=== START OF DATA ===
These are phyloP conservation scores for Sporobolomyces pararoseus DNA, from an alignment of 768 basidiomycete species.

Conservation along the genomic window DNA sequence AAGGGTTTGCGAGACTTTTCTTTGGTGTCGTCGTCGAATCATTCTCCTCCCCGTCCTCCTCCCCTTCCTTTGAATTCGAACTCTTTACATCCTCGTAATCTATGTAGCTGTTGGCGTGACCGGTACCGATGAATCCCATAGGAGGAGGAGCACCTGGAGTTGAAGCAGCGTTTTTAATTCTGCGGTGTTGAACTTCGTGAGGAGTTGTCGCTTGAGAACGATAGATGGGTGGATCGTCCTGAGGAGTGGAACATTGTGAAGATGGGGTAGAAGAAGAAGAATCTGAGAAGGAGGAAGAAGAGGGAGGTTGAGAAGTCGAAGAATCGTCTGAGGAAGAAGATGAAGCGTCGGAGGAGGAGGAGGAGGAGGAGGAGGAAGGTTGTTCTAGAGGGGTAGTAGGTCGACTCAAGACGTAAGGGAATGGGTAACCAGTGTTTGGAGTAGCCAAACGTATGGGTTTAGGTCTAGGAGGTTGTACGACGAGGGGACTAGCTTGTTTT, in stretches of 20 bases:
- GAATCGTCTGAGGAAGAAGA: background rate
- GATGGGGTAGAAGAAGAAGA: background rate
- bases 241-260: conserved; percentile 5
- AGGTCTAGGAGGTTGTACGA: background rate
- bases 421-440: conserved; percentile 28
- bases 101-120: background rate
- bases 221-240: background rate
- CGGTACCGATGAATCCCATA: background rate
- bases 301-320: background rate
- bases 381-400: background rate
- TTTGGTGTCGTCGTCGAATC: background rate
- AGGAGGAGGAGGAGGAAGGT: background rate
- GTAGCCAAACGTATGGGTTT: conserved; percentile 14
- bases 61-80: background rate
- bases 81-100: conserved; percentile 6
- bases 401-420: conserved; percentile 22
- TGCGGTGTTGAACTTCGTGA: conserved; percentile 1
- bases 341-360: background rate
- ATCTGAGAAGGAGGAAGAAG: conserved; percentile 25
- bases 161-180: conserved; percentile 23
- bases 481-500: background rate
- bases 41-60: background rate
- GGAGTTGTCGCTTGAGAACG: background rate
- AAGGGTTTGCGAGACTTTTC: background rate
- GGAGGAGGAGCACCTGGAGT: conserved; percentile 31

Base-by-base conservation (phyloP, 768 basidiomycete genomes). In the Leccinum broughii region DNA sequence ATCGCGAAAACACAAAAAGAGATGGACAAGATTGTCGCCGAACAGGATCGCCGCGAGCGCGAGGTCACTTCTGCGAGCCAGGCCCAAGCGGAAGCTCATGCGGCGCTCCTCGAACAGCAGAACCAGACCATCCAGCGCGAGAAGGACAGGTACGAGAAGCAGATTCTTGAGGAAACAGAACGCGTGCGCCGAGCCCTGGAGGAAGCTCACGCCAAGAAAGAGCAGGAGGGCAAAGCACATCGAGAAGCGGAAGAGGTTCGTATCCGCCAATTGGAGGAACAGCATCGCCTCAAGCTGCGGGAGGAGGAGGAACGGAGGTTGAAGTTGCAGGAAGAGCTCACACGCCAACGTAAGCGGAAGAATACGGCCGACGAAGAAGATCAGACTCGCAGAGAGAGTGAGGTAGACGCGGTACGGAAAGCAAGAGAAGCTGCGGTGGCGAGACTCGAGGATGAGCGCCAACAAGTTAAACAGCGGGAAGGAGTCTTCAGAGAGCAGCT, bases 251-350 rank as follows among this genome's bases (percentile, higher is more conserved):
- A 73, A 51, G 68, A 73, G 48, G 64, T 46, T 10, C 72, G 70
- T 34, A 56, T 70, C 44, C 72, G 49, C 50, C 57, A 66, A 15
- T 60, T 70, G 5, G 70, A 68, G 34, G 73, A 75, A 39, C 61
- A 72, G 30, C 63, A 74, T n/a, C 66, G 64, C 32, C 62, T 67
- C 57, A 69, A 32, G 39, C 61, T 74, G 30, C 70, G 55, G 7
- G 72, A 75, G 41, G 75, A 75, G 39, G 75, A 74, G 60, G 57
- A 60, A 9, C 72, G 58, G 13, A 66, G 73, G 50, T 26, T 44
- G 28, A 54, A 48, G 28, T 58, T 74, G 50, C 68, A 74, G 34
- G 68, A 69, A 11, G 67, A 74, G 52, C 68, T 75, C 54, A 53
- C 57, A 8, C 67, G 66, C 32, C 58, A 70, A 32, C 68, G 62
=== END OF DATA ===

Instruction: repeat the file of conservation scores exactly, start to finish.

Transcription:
These are phyloP conservation scores for Sporobolomyces pararoseus DNA, from an alignment of 768 basidiomycete species.

Conservation along the genomic window DNA sequence AAGGGTTTGCGAGACTTTTCTTTGGTGTCGTCGTCGAATCATTCTCCTCCCCGTCCTCCTCCCCTTCCTTTGAATTCGAACTCTTTACATCCTCGTAATCTATGTAGCTGTTGGCGTGACCGGTACCGATGAATCCCATAGGAGGAGGAGCACCTGGAGTTGAAGCAGCGTTTTTAATTCTGCGGTGTTGAACTTCGTGAGGAGTTGTCGCTTGAGAACGATAGATGGGTGGATCGTCCTGAGGAGTGGAACATTGTGAAGATGGGGTAGAAGAAGAAGAATCTGAGAAGGAGGAAGAAGAGGGAGGTTGAGAAGTCGAAGAATCGTCTGAGGAAGAAGATGAAGCGTCGGAGGAGGAGGAGGAGGAGGAGGAGGAAGGTTGTTCTAGAGGGGTAGTAGGTCGACTCAAGACGTAAGGGAATGGGTAACCAGTGTTTGGAGTAGCCAAACGTATGGGTTTAGGTCTAGGAGGTTGTACGACGAGGGGACTAGCTTGTTTT, in stretches of 20 bases:
- GAATCGTCTGAGGAAGAAGA: background rate
- GATGGGGTAGAAGAAGAAGA: background rate
- bases 241-260: conserved; percentile 5
- AGGTCTAGGAGGTTGTACGA: background rate
- bases 421-440: conserved; percentile 28
- bases 101-120: background rate
- bases 221-240: background rate
- CGGTACCGATGAATCCCATA: background rate
- bases 301-320: background rate
- bases 381-400: background rate
- TTTGGTGTCGTCGTCGAATC: background rate
- AGGAGGAGGAGGAGGAAGGT: background rate
- GTAGCCAAACGTATGGGTTT: conserved; percentile 14
- bases 61-80: background rate
- bases 81-100: conserved; percentile 6
- bases 401-420: conserved; percentile 22
- TGCGGTGTTGAACTTCGTGA: conserved; percentile 1
- bases 341-360: background rate
- ATCTGAGAAGGAGGAAGAAG: conserved; percentile 25
- bases 161-180: conserved; percentile 23
- bases 481-500: background rate
- bases 41-60: background rate
- GGAGTTGTCGCTTGAGAACG: background rate
- AAGGGTTTGCGAGACTTTTC: background rate
- GGAGGAGGAGCACCTGGAGT: conserved; percentile 31

Base-by-base conservation (phyloP, 768 basidiomycete genomes). In the Leccinum broughii region DNA sequence ATCGCGAAAACACAAAAAGAGATGGACAAGATTGTCGCCGAACAGGATCGCCGCGAGCGCGAGGTCACTTCTGCGAGCCAGGCCCAAGCGGAAGCTCATGCGGCGCTCCTCGAACAGCAGAACCAGACCATCCAGCGCGAGAAGGACAGGTACGAGAAGCAGATTCTTGAGGAAACAGAACGCGTGCGCCGAGCCCTGGAGGAAGCTCACGCCAAGAAAGAGCAGGAGGGCAAAGCACATCGAGAAGCGGAAGAGGTTCGTATCCGCCAATTGGAGGAACAGCATCGCCTCAAGCTGCGGGAGGAGGAGGAACGGAGGTTGAAGTTGCAGGAAGAGCTCACACGCCAACGTAAGCGGAAGAATACGGCCGACGAAGAAGATCAGACTCGCAGAGAGAGTGAGGTAGACGCGGTACGGAAAGCAAGAGAAGCTGCGGTGGCGAGACTCGAGGATGAGCGCCAACAAGTTAAACAGCGGGAAGGAGTCTTCAGAGAGCAGCT, bases 251-350 rank as follows among this genome's bases (percentile, higher is more conserved):
- A 73, A 51, G 68, A 73, G 48, G 64, T 46, T 10, C 72, G 70
- T 34, A 56, T 70, C 44, C 72, G 49, C 50, C 57, A 66, A 15
- T 60, T 70, G 5, G 70, A 68, G 34, G 73, A 75, A 39, C 61
- A 72, G 30, C 63, A 74, T n/a, C 66, G 64, C 32, C 62, T 67
- C 57, A 69, A 32, G 39, C 61, T 74, G 30, C 70, G 55, G 7
- G 72, A 75, G 41, G 75, A 75, G 39, G 75, A 74, G 60, G 57
- A 60, A 9, C 72, G 58, G 13, A 66, G 73, G 50, T 26, T 44
- G 28, A 54, A 48, G 28, T 58, T 74, G 50, C 68, A 74, G 34
- G 68, A 69, A 11, G 67, A 74, G 52, C 68, T 75, C 54, A 53
- C 57, A 8, C 67, G 66, C 32, C 58, A 70, A 32, C 68, G 62